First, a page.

“Work in Progress” colloquium
“Work in Progress” colloquium
27 January 2023

The Centre hosts the following two talks:

1. Giulia Colli (Pisa), ‘How to Rewrite Greek Tragedy: Oedipus’ parting words in the end of Euripides’ Phoenician Women’

2. Enrico Prodi (UCL), ‘Commentary by excerpts: Didymus’

The talks will be chaired by Chiara Meccariello (Exeter).


Please register at this link (whether you are planning to attend in person or online): https://forms.gle/dARYUHzX1a9iA2EU9



1. Tragic endings are a very problematic issue, as our understanding of how ancient authors conceived the end of their plays rests on uncertain data and is likely to be influenced by our modern literary taste. In addition, final lines are often liable to textual corruption and omission. These objective limitations, together with the increasing awareness that the tragic texts have been widely interpolated by readers and actors, has led critics to question the authenticity of the extant endings. This critical trend has led radical intervention (e.g. Ritter expunged all of Sophocles’ endings), but tragic endings have been shown, beyond reasonable doubt, to be a favourite target of interpolators.
The finale of Euripides’ Phoenician Women has surely been tampered with additions and rewriting by ancient actors who wanted to create an intertextual as well as intervisual connection with the other famous plays by Sophocles on the Theban saga. Oedipus’ parting lines (1758-63) in particular are very similar to the last lines delivered by the chorus at the end of Oedipus the King (1523-30), which have also been suspected of interpolation. An investigation of the language, content, and dramaturgy of these closing lines will allow us to shed light on the agenda and poetics of interpolators, as well as on the relative chronology of these two texts. I will argue that Oedipus’ parting lines are likely to be the result of adaptation of Sophocles’ model to a new context, since they fit less into the dramatic action and show a systematic use of patchwork technique with less meaningful variation.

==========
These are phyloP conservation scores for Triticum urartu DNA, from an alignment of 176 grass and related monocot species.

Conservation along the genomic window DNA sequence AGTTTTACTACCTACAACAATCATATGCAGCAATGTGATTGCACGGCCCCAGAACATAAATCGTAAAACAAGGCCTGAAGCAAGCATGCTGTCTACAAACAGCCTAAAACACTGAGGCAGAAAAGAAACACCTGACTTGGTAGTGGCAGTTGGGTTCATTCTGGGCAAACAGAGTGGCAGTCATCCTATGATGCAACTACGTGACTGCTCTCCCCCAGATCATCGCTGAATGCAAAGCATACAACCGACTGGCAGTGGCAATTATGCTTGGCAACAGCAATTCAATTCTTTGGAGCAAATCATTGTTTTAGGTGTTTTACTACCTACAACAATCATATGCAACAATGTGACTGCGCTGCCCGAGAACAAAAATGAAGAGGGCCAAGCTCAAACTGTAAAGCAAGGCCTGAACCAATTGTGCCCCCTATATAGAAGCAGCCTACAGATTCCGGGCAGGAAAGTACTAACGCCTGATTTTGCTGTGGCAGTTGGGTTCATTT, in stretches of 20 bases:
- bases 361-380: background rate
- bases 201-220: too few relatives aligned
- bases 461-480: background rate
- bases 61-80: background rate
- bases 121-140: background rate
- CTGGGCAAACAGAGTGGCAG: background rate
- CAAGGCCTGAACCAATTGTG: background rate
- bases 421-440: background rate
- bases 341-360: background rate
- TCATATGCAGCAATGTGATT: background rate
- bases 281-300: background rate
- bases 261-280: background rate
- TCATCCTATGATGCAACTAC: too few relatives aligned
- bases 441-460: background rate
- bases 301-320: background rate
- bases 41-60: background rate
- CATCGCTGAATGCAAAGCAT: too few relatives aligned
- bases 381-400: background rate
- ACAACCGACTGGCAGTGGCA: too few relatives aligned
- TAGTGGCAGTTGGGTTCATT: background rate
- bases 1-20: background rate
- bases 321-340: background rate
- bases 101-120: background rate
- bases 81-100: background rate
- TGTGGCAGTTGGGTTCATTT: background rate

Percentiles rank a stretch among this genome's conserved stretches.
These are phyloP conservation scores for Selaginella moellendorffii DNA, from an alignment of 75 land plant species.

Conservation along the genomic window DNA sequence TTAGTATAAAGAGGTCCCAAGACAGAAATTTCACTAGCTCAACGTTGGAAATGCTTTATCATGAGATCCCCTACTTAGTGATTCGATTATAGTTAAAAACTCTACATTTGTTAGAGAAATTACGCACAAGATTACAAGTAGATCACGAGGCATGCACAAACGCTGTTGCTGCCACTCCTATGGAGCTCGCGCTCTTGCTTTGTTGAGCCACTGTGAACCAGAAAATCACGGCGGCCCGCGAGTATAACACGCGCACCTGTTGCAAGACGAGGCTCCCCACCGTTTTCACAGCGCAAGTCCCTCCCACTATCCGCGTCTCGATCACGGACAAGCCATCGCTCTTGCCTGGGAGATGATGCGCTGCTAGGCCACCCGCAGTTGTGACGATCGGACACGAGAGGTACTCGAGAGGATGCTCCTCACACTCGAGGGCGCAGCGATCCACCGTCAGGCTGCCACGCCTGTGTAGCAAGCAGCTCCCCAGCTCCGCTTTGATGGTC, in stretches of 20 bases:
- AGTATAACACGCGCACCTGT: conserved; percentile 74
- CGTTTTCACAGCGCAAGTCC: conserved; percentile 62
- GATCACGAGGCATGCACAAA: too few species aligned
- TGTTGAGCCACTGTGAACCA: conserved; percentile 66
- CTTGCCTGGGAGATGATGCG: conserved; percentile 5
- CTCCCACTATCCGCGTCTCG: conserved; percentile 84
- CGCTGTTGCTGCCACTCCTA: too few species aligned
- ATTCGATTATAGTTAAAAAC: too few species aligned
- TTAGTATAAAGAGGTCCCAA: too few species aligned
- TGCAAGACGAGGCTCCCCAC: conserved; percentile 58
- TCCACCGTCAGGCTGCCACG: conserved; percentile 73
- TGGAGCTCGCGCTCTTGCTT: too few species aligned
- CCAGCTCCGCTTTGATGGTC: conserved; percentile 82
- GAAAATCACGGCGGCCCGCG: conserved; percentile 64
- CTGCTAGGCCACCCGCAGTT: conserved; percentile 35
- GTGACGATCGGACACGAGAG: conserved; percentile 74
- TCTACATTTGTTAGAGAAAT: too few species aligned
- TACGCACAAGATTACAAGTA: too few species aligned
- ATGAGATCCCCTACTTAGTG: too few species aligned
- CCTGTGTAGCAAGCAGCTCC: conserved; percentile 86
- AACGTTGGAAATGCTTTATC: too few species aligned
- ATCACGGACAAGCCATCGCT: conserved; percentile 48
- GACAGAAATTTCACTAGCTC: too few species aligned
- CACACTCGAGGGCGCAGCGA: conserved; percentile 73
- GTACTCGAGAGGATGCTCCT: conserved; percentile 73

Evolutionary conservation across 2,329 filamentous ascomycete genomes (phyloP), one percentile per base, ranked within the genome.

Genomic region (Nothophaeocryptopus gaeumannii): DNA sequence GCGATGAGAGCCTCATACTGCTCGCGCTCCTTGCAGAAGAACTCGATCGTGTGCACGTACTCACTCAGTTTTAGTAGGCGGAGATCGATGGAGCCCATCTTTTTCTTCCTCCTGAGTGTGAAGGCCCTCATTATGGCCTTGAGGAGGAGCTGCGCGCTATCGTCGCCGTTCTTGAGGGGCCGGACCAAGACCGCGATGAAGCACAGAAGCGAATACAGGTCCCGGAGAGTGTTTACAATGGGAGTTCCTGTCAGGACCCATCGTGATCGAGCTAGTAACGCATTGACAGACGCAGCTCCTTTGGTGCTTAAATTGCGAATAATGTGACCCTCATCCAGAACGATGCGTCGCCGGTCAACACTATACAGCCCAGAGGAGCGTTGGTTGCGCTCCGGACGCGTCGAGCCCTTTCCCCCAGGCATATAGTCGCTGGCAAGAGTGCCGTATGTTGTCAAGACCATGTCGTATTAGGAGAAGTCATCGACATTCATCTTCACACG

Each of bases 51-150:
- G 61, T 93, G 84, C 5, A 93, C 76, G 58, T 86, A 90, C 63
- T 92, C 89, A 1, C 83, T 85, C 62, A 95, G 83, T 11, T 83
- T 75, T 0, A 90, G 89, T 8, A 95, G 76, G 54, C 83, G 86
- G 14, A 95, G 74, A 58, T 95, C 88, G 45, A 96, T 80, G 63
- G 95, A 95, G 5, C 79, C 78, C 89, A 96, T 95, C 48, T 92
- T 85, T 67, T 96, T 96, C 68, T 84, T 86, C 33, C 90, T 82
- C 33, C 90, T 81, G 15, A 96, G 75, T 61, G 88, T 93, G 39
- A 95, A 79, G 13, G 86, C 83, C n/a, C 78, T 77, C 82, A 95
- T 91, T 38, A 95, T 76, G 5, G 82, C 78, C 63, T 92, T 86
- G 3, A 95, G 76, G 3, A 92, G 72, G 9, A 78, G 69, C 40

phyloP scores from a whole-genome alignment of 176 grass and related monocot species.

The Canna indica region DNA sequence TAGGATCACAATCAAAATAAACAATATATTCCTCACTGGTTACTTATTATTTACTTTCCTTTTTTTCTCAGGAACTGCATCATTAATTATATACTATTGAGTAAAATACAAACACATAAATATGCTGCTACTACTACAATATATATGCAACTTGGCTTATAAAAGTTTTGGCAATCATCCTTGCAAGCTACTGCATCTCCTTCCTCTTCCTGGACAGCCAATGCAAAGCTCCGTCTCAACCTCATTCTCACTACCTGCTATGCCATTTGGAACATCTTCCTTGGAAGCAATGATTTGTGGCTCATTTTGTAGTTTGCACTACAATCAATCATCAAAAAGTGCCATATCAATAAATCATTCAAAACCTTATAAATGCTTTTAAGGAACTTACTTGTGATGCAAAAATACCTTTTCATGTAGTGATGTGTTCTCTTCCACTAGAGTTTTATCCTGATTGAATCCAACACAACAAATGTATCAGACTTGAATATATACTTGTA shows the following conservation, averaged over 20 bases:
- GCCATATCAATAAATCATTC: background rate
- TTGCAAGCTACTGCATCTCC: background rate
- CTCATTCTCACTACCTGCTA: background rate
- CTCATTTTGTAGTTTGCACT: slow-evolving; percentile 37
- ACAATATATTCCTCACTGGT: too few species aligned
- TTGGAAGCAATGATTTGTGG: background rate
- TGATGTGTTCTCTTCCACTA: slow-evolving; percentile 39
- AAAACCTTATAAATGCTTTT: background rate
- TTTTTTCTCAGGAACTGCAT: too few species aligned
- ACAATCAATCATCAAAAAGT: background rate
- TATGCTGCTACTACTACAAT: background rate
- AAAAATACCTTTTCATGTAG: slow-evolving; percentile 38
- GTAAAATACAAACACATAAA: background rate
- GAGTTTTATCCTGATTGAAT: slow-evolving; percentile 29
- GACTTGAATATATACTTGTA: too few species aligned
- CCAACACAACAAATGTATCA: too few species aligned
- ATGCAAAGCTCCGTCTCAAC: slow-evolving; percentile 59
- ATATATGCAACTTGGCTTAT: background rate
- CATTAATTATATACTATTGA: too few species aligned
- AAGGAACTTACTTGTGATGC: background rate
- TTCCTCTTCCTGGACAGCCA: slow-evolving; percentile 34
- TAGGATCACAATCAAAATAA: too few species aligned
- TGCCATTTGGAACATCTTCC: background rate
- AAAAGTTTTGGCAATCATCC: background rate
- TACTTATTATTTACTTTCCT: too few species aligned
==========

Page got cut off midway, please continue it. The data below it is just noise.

2. Didymus ‘Khalkenteros’ was one of the most prominent commentators of Greek texts in the late first century b.C. and early first a.D. Material from his commentaries survives in the scholia to many works of poetry, but a papyrus published in 1904 gives us a large chunk of a complete work: a commentary of Demosthenes. Almost half of the text consists of quotations, mostly from historical sources. The paper investigates Didymus’ use of, and explicit reflection on, excerpts.